LORRAINE Kelly is to become a grandparent for the first time after her only daughter Rosie Smith announced she is pregnant.

On Instagram, Rosie revealed the news to her 49,000 followers yesterday (April 5) by posting a picture of herself cradling her bump in a mirror, with a huge smile on her face.

The caption said: “We could not be more excited - you’re already so loved little one.”

Meanwhile, Lorraine shared the news on her own Instagram feed to her 539,000 fans.

She uploaded a picture of a baby scan in a white frame with “the bean at 12 weeks – the size of a fig” printed underneath.

“THE most exciting thing to have ever happened in our family! Cannot wait to be a granny and so proud of Rosie and her Steve. It’s the best news EVER,” Lorraine’s caption said.

Alongside Rosie’s mum, other celebrities also congratulated the 29-year-old.

TV presenter Kate Thornton wrote: “Wow! What wonderful news. Congratulations.”

Strictly Come Dancing star Judi Love added: “Congratulations,” along with a red love heart emoji.

Singer Craig David commented: “This is everything Rosie. So happy for you.”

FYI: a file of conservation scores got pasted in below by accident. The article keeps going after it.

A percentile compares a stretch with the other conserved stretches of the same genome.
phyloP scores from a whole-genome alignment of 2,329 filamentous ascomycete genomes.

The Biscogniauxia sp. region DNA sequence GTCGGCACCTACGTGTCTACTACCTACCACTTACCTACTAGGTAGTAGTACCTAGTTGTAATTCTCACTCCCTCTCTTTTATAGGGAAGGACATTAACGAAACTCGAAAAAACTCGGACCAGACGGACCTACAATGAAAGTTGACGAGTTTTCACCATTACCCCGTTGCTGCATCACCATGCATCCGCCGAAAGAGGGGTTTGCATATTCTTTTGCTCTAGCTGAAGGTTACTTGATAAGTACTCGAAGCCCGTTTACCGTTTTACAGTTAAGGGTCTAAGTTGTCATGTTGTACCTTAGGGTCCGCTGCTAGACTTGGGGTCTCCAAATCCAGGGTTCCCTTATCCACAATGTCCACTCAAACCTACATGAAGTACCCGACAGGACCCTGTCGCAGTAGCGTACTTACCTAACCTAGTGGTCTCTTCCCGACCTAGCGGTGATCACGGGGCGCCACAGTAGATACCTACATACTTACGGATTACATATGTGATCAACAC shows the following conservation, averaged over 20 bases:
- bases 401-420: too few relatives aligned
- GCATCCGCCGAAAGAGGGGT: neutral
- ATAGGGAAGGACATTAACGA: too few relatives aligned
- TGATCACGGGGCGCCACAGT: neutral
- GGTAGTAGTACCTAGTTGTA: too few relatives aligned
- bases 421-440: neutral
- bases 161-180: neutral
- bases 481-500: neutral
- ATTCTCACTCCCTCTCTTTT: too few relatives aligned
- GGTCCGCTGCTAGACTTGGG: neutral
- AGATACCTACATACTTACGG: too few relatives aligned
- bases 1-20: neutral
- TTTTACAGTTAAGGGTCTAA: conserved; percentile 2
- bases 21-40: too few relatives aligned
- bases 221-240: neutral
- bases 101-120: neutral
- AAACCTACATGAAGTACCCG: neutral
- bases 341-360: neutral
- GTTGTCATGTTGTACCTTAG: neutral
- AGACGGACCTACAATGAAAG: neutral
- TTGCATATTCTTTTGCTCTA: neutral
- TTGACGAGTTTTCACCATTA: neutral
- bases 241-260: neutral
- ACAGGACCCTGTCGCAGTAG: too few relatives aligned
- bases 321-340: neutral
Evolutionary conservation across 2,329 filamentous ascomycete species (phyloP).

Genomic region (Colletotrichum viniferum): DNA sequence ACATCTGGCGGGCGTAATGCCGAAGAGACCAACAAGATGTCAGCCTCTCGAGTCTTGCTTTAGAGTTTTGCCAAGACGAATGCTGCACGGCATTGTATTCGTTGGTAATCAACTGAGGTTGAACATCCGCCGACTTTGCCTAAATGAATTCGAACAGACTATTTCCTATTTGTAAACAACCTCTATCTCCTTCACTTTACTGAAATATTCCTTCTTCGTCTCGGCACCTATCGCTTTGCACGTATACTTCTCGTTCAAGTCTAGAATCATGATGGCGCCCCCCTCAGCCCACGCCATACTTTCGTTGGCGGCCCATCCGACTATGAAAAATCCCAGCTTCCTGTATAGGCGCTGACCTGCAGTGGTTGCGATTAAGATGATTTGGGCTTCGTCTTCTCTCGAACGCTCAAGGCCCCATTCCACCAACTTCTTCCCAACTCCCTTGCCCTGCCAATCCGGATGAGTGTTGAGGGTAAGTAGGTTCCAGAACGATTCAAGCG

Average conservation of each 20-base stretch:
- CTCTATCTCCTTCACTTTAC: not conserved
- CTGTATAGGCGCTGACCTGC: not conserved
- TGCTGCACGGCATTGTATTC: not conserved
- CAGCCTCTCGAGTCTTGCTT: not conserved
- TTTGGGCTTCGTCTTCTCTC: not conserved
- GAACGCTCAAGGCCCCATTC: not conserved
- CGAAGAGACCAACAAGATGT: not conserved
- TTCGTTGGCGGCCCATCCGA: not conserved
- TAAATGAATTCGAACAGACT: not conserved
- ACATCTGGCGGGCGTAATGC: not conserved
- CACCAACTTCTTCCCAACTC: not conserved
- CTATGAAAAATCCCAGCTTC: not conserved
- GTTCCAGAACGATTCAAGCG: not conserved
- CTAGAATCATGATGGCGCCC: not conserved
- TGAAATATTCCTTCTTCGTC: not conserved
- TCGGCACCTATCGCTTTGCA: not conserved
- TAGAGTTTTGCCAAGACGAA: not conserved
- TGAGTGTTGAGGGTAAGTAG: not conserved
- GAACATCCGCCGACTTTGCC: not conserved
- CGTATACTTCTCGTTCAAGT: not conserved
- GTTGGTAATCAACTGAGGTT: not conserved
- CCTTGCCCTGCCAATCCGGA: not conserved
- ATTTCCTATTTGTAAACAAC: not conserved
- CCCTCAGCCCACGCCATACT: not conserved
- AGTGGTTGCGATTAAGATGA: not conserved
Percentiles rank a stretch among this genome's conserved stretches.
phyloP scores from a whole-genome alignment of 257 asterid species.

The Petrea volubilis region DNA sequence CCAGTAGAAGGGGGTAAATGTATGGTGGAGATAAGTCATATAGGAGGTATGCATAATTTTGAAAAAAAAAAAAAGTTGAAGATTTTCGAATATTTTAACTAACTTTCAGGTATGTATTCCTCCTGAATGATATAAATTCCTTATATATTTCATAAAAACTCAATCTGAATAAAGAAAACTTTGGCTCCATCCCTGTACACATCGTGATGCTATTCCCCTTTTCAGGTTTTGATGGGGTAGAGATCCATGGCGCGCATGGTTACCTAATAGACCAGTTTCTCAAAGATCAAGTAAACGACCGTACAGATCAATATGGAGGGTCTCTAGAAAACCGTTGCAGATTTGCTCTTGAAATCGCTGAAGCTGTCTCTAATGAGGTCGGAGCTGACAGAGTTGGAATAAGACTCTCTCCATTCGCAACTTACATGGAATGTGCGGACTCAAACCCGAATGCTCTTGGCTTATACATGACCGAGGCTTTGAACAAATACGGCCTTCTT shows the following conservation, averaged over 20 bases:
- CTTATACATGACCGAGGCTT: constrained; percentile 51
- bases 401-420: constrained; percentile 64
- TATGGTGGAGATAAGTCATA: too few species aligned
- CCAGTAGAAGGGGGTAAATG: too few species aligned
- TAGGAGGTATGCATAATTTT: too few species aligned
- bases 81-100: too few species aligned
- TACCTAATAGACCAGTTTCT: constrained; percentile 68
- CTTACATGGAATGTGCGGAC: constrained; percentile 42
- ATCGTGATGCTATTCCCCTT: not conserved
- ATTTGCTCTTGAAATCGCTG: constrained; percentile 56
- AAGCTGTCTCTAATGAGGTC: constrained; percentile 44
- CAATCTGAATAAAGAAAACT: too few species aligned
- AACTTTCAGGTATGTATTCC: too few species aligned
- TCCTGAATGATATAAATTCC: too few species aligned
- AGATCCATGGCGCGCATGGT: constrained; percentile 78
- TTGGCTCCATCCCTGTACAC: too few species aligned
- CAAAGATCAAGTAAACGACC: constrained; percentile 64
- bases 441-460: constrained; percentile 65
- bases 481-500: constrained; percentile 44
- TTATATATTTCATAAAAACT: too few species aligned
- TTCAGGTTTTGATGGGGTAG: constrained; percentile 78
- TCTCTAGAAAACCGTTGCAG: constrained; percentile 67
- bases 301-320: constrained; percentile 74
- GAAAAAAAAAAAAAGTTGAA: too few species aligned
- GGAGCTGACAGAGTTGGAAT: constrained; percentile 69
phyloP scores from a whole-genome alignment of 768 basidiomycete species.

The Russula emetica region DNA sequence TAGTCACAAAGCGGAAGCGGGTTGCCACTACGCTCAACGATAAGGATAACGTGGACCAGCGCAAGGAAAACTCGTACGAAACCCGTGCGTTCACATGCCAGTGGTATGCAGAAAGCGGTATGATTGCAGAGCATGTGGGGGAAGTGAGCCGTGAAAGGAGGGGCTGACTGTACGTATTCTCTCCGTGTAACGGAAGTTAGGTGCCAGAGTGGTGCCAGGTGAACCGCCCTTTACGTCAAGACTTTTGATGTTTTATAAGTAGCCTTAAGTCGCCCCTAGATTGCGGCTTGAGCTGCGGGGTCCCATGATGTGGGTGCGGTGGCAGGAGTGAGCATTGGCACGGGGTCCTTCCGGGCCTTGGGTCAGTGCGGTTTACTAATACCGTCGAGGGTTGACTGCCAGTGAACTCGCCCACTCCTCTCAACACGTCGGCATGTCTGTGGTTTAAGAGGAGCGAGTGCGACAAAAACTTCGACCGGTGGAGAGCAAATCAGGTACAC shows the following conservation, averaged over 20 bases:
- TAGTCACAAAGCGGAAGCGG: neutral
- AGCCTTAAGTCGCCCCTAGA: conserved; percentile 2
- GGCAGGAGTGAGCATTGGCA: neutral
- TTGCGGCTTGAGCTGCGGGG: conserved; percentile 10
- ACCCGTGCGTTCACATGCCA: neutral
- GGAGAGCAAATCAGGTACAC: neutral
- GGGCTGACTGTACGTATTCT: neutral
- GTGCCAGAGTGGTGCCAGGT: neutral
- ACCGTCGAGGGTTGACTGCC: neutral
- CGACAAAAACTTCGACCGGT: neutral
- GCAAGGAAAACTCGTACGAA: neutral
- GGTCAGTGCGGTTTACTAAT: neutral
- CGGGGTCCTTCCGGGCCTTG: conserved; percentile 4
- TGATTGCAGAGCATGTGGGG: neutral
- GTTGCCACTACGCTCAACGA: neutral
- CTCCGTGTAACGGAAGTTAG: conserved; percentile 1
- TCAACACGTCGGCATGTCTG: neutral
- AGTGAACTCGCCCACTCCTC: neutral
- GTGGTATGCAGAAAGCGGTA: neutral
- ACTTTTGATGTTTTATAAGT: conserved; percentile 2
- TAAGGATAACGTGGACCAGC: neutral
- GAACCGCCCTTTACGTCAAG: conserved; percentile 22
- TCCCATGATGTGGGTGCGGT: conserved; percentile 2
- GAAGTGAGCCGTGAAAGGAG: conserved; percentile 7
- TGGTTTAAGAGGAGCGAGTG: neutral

ITV Lorraine doctor Amir Khan also said: “OMG!!!! What beautiful news! Congratulations xx”

While RuPaul's Drag Race judge Michelle Visage exclaimed: “OMG OMG” and “THRILLED FOR YOU ALL”

Lorraine Kelly to receive ‘special’ BAFTA award for 40 years in broadcasting

Rosie’s pregnancy announcement isn’t the only exciting news for Lorraine, who recently found out she will receive a special prize at the BAFTA television awards in recognition of her 40 years in broadcasting.

The Masked Singer star was surprised with the news by Susanna Reid on her ITV daytime show on March 26.

Opening a gold envelope, Susanna told her: “On behalf of the BAFTA board of trustees, we are delighted to offer you, Lorraine Kelly, the academy special award to be presented at this year’s BAFTA television awards.”

Lorraine replied: “Where’s Ant and Dec? It can’t be a prank because it’s Susanna!”

Susanna said the award recognised Lorraine’s “outstanding contribution” over her 40-year career in broadcasting, since she joined TV-am in 1984.

She added: “You’re not just an inspiration to viewers, you’re an inspiration to people like me, women in broadcasting.”

Reflecting on the start of her career, Lorraine commented: “I was a baby, I got my chance in breakfast television because they were willing to take a risk on somebody who was told I’d never make it to TV because of the way I speak.”

She went on to say: “The boss of TV-am at the time was Australian and they needed a Scottish reporter, and he heard a Scottish accent and it was one of those things where it was like ‘Give her a go’.”

Lorraine continued: “I’ve got the best team. They’re incredible. They work so hard. And it’s quite a tiny team, as we know, and they just work so incredibly hard. And this is crazy.”